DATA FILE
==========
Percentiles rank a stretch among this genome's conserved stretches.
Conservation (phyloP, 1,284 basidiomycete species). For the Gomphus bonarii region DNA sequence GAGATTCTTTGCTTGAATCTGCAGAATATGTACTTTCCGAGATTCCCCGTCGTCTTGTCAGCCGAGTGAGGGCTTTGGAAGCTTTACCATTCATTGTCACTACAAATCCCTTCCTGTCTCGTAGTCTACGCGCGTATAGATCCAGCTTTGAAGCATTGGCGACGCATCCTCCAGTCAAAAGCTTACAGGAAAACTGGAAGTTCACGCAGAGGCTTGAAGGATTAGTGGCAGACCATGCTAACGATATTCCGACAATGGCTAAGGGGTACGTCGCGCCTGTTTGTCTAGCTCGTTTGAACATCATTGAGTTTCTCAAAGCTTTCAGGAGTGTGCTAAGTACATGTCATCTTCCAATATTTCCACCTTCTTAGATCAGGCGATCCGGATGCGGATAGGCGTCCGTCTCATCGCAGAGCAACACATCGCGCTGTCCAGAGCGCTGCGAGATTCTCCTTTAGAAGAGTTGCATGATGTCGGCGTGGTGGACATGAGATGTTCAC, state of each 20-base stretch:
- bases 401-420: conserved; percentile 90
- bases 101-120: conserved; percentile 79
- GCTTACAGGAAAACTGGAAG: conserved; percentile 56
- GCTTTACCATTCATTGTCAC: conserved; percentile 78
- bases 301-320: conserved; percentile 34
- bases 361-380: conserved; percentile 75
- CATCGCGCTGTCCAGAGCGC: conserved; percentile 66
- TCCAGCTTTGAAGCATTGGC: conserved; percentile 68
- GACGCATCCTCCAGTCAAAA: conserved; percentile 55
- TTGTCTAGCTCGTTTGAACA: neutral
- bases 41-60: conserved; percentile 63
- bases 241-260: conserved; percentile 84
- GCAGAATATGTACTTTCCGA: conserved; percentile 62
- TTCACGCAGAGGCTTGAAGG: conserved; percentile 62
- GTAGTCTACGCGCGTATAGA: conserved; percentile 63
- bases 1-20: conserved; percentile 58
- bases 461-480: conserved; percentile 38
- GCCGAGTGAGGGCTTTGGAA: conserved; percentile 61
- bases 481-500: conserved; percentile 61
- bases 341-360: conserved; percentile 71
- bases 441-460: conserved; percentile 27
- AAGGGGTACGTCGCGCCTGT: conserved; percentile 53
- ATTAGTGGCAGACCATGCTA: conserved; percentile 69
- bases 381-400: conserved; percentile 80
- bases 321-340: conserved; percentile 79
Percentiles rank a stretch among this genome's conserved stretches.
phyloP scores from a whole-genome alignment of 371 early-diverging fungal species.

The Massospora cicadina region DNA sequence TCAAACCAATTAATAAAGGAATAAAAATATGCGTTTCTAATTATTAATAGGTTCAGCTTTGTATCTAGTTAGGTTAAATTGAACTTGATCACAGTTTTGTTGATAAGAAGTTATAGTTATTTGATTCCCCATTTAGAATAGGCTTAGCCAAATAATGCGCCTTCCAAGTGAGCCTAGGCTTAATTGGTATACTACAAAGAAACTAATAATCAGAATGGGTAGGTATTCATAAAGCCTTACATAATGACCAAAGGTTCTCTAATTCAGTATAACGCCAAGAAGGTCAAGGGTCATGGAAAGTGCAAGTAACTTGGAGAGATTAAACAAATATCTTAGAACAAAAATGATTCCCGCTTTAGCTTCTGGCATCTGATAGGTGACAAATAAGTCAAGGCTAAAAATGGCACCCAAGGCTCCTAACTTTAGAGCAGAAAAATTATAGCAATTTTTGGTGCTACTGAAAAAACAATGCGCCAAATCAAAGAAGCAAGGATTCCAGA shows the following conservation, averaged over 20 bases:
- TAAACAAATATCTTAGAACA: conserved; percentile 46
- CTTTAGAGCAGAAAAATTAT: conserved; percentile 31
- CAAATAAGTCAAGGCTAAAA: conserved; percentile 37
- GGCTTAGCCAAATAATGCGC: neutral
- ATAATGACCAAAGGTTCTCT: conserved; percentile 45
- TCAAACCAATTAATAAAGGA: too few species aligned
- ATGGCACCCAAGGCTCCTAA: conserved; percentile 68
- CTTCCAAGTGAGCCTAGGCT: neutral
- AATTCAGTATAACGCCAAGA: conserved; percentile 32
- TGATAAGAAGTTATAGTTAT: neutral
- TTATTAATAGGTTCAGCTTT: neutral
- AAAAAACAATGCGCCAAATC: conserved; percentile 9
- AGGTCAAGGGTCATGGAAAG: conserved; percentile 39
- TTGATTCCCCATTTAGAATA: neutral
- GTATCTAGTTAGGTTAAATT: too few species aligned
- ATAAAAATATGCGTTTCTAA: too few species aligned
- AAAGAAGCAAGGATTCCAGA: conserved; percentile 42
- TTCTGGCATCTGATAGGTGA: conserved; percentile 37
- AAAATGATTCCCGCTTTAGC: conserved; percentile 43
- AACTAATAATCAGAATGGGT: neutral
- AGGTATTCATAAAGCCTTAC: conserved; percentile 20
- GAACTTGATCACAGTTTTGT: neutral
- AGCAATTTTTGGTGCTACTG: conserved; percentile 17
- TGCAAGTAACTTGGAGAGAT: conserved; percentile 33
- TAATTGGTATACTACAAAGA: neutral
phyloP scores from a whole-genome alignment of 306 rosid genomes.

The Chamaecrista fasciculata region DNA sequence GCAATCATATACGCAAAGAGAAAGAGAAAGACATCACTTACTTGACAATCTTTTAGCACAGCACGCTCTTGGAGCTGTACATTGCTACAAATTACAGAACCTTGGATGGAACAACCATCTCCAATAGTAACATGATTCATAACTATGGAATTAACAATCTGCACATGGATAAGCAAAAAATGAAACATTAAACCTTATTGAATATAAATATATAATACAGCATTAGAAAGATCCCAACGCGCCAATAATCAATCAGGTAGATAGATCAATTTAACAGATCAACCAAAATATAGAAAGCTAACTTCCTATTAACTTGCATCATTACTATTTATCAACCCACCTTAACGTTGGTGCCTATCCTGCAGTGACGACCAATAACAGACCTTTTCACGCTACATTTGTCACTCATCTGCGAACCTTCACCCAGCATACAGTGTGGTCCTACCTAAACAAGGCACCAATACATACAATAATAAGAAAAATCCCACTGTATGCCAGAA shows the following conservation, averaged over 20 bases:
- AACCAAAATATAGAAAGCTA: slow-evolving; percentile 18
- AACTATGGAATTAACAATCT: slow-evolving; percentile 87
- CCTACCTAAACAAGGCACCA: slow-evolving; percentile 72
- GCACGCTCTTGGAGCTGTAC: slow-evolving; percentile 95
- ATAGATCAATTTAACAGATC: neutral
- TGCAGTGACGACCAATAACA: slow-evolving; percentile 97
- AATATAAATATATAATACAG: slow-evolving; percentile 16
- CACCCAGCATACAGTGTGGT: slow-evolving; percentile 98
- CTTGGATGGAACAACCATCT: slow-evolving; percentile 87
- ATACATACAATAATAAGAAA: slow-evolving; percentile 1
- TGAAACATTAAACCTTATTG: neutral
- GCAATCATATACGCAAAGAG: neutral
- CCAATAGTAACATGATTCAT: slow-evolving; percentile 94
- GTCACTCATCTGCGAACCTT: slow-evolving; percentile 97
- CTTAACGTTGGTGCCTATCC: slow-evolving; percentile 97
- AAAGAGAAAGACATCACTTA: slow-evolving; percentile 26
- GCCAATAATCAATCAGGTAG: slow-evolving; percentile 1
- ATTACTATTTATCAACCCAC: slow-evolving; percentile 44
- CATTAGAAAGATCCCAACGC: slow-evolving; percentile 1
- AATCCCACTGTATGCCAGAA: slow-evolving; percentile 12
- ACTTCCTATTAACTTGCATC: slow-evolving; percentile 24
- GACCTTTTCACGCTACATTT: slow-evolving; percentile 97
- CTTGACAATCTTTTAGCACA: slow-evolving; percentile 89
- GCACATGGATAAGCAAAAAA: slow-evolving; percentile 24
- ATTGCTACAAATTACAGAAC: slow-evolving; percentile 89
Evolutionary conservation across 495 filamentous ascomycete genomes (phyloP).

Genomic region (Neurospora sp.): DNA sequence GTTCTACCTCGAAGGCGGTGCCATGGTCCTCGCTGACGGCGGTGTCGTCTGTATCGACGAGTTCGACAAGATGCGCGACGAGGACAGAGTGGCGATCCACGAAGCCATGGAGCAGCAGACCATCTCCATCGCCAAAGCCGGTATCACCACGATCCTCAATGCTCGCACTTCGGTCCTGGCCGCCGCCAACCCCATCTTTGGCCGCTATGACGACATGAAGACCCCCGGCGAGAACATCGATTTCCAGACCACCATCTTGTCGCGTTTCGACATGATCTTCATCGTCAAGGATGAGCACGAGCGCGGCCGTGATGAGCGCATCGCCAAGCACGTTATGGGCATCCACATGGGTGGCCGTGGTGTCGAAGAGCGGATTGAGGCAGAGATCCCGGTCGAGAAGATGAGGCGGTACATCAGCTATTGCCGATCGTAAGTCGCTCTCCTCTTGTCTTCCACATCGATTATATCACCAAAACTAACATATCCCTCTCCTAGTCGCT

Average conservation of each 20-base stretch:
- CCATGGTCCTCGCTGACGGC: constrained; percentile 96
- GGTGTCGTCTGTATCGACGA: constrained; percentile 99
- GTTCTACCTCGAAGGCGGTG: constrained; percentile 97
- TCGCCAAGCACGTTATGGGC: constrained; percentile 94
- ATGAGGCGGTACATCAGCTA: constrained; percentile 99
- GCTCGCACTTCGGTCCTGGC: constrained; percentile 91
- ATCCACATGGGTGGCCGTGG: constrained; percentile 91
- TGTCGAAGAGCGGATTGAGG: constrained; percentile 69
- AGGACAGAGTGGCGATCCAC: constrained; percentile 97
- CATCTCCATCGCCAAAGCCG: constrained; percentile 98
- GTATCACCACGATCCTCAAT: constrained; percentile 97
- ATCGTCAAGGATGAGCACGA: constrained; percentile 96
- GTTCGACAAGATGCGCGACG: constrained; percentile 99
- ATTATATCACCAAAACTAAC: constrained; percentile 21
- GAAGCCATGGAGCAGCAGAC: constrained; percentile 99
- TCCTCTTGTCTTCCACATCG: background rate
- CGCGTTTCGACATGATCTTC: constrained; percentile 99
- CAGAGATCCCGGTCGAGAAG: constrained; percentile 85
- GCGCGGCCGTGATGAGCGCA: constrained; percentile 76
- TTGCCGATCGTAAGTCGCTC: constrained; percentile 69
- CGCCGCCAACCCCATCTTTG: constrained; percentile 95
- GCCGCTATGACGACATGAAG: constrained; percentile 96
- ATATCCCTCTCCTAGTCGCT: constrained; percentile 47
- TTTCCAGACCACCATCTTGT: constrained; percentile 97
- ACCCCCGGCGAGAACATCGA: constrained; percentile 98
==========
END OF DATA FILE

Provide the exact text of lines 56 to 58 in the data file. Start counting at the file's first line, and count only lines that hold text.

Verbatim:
phyloP scores from a whole-genome alignment of 306 rosid genomes.

The Chamaecrista fasciculata region DNA sequence GCAATCATATACGCAAAGAGAAAGAGAAAGACATCACTTACTTGACAATCTTTTAGCACAGCACGCTCTTGGAGCTGTACATTGCTACAAATTACAGAACCTTGGATGGAACAACCATCTCCAATAGTAACATGATTCATAACTATGGAATTAACAATCTGCACATGGATAAGCAAAAAATGAAACATTAAACCTTATTGAATATAAATATATAATACAGCATTAGAAAGATCCCAACGCGCCAATAATCAATCAGGTAGATAGATCAATTTAACAGATCAACCAAAATATAGAAAGCTAACTTCCTATTAACTTGCATCATTACTATTTATCAACCCACCTTAACGTTGGTGCCTATCCTGCAGTGACGACCAATAACAGACCTTTTCACGCTACATTTGTCACTCATCTGCGAACCTTCACCCAGCATACAGTGTGGTCCTACCTAAACAAGGCACCAATACATACAATAATAAGAAAAATCCCACTGTATGCCAGAA shows the following conservation, averaged over 20 bases:
- AACCAAAATATAGAAAGCTA: slow-evolving; percentile 18